Car swerving as it travels down a road

Driving and Deep Brain Stimulation

The tires of the van hit the highway’s rumbling strips, ripping at a low pitch. My dad was out of bounds again. We were on our way from the cottage back to our home, 4 hours south.

Maybe it was that he hadn’t timed his Sinemet dosage effectively, or it just wasn’t working, but he was struggling to maintain control of the steering wheel.

My little brother was driving another vehicle directly behind us when the weaving began. When he noticed the wiggling steering wheel, he decided to follow my dad in order to keep an eye on the traffic patterns.

Was it safe for my Dad to keep going? We sat asking ourselves about the ethics of letting him drive.

He insists on driving

At the gas station, I offered to drive, telling my Dad that I like having something to do anyways. Four hours is a long time in the car for anyone, let alone for someone who struggles with Parkinson’s symptoms.

My Dad stubbornly refused, despite recognizing his unsettling driving patterns. He assuaged my fears by telling me that he just took too long between doses, and his drugs should kick in at any moment. The pit in my stomach didn’t go away.

Receiving deep brain stimulation

The following month, my dad received deep brain stimulation (DBS). A neurosurgeon drilled holes in his skull and implanted devices that would help to intercept or change the electrical signals in his brain.

The results weren’t immediate, but by the time I saw him again a few months later, he’d regained his ability to drive within the lines of the highway, to walk with ease, and even to drink a cup of coffee without sloshing it.

The disease wasn’t gone. It won’t ever go away. But it seemed like my dad was receiving a breath of fresh air. Instead of watching his imminent demise, he could see himself regaining abilities.

How long will the results last?

Not everyone is a candidate for DBS, and the results can vary greatly. When dad first emerged from the hospital, he panicked, thinking that the procedure might reduce his quality of life instead of heal it.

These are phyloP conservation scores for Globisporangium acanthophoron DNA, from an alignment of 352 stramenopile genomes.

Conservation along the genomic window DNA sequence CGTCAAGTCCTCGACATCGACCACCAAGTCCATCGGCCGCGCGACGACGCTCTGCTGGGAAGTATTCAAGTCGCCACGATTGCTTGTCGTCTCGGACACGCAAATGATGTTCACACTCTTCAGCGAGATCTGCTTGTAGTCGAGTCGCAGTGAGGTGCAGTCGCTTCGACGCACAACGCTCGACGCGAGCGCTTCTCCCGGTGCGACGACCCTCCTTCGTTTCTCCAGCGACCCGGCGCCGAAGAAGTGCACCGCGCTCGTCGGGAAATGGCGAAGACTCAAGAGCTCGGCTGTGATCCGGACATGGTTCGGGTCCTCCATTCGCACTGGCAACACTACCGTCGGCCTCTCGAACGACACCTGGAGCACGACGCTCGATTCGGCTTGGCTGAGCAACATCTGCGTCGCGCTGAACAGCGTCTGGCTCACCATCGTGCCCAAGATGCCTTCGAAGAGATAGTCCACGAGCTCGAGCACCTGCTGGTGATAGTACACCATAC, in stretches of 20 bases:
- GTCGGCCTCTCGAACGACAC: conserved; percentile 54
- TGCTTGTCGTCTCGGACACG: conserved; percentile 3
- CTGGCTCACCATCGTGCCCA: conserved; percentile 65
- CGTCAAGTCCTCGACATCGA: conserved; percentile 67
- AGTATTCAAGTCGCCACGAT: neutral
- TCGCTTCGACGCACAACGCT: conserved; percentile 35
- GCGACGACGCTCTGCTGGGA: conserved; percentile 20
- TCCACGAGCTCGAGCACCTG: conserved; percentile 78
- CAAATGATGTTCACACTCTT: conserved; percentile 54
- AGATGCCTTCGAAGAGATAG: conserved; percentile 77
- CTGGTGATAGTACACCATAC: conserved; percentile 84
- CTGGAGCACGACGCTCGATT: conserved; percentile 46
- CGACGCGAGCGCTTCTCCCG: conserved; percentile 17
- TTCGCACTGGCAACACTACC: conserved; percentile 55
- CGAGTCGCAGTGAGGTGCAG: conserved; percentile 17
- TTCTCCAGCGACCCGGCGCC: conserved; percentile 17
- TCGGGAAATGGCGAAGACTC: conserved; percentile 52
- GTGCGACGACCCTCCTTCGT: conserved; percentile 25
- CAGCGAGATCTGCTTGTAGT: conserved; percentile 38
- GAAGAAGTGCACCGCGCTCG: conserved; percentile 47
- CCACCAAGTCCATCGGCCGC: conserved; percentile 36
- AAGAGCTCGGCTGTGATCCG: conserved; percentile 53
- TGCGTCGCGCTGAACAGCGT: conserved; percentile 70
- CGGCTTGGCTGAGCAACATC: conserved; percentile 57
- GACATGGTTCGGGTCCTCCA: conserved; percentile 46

He ended up being lucky, and finding certain liberties from reduced Parkinson’s symptoms. But even with this pause in decline, I worry about the time when I’ll have to tell him to hand me his keys.

How long do you think we’ll have before his tremors shake him into disarray? Is it safe for him to be driving now? Will it be safe for him to drive in a year from now? It feels challenging to police your own father, determining which liberties he can and cannot have.

Will he resent me?

If allowing him to drive means that others could suffer the consequences, I know he’ll need to stop. Is there a way to have this discussion without causing him to resent me?

I don’t have the answers. Just the questions. And I hope that he’ll be brave enough to hand over the keys of his own accord.

While DBS was able to delay the inevitable for a few years, I’m sure that we’ll return to chaos again. And when we do, I won’t be ready for it.

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This article represents the opinions, thoughts, and experiences of the author; none of this content has been paid for by any advertiser. The team does not recommend or endorse any products or treatments discussed herein. Learn more about how we maintain editorial integrity here.

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